Spambots often come in waves. Most of them are caught by my spam filter (typically hundreds a day). But a few always get by and show up in the regular comments section. I delete them, but every now and then one amuses me and I feature it in a “spambot of the day” post. And sometimes there are a whole bunch that get by at once, usually from the same source (which, like most bots, is advertising another website, usually pushing a product or service).
That’s what happened earlier today. The product being promoted was a particular type of cellphone which shall remain nameless. But the strange thing was that, instead of the usual mindless spam, sometimes tangentially related but more often unrelated to the subject matter of the post on which it’s dumped, these were much more finely targeted and written in a way that made them sound more like real comments.
Example: on a thread entitled “The Periodic Table” (and here it is; it’s about, yes, the periodic table), I found the following. Unfinished, yet pertinent and all-too-human-sounding:
I can relate to your feelings about the periodic table, both in junior high science and beyond, but I can go further than that. As a kid growing up, we had various old games in the basement.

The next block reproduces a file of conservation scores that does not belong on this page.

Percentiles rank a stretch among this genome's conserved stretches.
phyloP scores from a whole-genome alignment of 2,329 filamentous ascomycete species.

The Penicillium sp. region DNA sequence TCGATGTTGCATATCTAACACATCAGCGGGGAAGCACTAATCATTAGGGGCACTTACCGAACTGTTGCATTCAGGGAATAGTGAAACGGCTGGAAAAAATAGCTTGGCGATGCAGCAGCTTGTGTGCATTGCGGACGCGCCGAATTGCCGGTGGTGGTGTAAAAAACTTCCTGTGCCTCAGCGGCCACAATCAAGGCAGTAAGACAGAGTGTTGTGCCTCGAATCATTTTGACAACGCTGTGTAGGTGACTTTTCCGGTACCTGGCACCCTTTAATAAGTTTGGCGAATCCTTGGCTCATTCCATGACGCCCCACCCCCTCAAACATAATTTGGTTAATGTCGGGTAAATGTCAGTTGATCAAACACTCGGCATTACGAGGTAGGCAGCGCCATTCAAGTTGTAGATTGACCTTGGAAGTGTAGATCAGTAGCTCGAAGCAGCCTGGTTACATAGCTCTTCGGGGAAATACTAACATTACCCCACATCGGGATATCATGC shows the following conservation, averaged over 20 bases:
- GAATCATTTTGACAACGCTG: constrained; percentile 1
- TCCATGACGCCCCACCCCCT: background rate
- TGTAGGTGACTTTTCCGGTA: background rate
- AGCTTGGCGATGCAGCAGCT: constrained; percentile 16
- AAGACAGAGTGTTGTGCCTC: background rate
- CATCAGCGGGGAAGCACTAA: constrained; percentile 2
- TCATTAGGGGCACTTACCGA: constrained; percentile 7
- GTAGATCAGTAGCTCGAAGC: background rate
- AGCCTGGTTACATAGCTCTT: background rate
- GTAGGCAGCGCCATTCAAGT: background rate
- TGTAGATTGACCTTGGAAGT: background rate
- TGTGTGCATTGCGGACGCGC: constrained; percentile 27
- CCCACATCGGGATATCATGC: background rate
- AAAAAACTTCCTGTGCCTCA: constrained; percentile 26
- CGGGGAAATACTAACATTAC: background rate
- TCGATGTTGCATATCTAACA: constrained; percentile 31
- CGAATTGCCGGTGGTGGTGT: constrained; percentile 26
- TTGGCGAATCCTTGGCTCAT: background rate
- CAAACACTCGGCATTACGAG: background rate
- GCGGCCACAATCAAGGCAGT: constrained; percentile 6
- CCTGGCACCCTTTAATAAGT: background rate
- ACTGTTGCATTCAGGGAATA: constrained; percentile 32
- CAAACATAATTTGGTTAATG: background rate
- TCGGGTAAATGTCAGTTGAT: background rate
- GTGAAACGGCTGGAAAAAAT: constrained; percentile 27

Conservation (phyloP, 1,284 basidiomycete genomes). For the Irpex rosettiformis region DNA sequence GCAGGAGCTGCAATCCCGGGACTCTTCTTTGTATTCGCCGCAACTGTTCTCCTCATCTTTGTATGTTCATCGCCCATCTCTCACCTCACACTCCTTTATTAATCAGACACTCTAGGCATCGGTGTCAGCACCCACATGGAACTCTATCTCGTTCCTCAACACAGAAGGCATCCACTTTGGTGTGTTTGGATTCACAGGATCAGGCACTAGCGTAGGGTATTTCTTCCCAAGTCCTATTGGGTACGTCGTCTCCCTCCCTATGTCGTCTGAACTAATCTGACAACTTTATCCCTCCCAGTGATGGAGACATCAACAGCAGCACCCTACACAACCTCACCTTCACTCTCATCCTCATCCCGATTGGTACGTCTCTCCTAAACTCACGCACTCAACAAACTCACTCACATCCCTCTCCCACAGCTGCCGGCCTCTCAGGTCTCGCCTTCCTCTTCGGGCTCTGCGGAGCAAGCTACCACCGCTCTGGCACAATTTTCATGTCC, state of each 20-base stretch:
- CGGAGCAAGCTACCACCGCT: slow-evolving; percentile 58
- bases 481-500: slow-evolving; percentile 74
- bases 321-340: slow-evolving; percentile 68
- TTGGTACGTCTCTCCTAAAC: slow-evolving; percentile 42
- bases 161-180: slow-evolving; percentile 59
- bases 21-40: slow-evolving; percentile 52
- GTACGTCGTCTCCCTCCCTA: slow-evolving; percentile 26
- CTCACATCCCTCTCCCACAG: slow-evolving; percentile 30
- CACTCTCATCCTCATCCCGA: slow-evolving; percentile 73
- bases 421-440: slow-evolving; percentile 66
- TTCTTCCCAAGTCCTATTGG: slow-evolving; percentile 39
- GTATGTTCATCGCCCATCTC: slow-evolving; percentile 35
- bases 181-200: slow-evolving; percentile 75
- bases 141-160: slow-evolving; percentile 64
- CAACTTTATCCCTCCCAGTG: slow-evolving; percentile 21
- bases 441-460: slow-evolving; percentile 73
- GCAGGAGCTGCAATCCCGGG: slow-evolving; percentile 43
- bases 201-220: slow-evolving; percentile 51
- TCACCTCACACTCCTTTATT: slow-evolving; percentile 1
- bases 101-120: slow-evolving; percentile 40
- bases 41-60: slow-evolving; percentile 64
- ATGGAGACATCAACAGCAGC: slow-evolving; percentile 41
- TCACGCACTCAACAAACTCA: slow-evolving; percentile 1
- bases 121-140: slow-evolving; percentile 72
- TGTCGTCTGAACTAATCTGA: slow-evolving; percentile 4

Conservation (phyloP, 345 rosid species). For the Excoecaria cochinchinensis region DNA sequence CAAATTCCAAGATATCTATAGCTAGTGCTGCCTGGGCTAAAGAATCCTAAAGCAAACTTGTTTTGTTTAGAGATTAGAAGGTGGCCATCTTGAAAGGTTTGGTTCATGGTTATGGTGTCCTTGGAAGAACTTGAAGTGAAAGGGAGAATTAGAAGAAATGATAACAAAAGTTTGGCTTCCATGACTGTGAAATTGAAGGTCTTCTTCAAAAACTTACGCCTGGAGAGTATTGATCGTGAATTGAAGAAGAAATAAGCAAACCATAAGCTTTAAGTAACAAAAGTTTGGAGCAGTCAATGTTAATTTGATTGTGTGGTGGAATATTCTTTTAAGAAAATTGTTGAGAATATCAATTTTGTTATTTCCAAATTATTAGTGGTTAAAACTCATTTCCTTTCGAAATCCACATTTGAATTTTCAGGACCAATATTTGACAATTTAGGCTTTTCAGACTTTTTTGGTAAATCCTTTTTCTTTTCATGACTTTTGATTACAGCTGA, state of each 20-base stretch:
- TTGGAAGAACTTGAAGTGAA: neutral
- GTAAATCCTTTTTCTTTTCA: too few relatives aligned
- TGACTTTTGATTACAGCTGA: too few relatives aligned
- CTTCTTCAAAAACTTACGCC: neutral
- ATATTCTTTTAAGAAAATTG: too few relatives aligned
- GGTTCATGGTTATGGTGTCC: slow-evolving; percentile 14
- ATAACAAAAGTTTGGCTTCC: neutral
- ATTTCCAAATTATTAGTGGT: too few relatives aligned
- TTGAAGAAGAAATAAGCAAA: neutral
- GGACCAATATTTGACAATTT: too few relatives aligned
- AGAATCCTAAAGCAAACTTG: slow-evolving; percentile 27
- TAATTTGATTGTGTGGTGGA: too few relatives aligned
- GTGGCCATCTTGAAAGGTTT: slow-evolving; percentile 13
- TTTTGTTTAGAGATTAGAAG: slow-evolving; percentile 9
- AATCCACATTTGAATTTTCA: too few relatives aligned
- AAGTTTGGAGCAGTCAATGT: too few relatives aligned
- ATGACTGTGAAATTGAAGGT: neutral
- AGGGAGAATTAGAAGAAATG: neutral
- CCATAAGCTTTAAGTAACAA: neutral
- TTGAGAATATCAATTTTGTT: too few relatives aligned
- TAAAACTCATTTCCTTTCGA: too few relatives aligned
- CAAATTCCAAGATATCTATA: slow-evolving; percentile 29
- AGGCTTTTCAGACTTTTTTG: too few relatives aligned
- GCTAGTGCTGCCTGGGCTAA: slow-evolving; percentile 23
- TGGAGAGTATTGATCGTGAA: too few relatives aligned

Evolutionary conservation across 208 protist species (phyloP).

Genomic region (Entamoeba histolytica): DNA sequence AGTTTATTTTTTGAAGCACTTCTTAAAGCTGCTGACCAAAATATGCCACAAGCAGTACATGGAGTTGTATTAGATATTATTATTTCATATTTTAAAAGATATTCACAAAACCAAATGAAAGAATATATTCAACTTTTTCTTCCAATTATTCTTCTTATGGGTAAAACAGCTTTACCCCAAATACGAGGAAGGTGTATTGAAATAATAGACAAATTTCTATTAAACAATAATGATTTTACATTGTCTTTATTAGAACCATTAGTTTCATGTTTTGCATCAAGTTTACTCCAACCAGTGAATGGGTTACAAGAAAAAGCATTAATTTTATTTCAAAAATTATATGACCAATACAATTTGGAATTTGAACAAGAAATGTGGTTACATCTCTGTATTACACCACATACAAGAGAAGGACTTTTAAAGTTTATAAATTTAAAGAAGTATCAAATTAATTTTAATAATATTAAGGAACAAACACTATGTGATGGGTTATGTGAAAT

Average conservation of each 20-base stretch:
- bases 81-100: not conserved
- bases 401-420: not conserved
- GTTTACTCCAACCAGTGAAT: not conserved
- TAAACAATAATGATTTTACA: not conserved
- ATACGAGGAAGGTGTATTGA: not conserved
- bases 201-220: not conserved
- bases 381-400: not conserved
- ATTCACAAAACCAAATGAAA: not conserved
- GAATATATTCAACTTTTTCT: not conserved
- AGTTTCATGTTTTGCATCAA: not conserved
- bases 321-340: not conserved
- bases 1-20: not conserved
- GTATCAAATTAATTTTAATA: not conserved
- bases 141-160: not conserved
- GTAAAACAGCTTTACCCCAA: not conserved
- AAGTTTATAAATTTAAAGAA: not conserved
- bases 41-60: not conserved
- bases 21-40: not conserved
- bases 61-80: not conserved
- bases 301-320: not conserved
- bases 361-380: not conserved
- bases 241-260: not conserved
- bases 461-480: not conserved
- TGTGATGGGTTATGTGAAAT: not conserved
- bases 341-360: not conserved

Well, I wish the bot had gone further than that, because I’d love to hear about those old games in the basement.
The very same bot (different names, but the same website was being advertised) made three comments on a post of mine entitled “Ah, Brave New World,” in which I’d linked to this article about a woman who wrote a book discussing the future of reproduction without sex. Here are the bot’s three comments, all posted under different but related names:
You listening, Lord? I’m ready to turn Amish now.
In fact, I think I’d prefer it to the world this woman envisions.
Talk about narcissism gone beserk! Thank you, thank you God I’m not a child of these people.
So, here’s my question: did the bot read the post and compose those rather on point comments (with a bit of humor thrown in, too) to fit it? Is the bot therefore an actual person? Or has the program automatically generating these things become that sophisticated?
Ah, Brave New World indeed!
[UPDATE: I just found some more, same source, but they came in earlier today. This one was on a post of mine titled “Netflix thinks,” and it mentions the film “Fiddler on the Roof.” The bot had this to say (and I am not making this up, believe me):
Speaking of Zero Mostel, we just threw out a toilet seat he had autographed. It said “Zero Mostel shat here” and had a cartoon sketch of himself. He “created” it when he played my father-in-law’s tent theater, loafing through Tevye, and still bringing the house down.
Next up, same bot on same post:
The sort of statistical data mining used by Netflix, Amazon, and other online merchants is a rather inexact science, but they keep using it because it does work a lot of the time. Of course, it’s only as good as the data sets that they are working with
My guess is that whoever is generating this particular bot has it down to a more exact science.]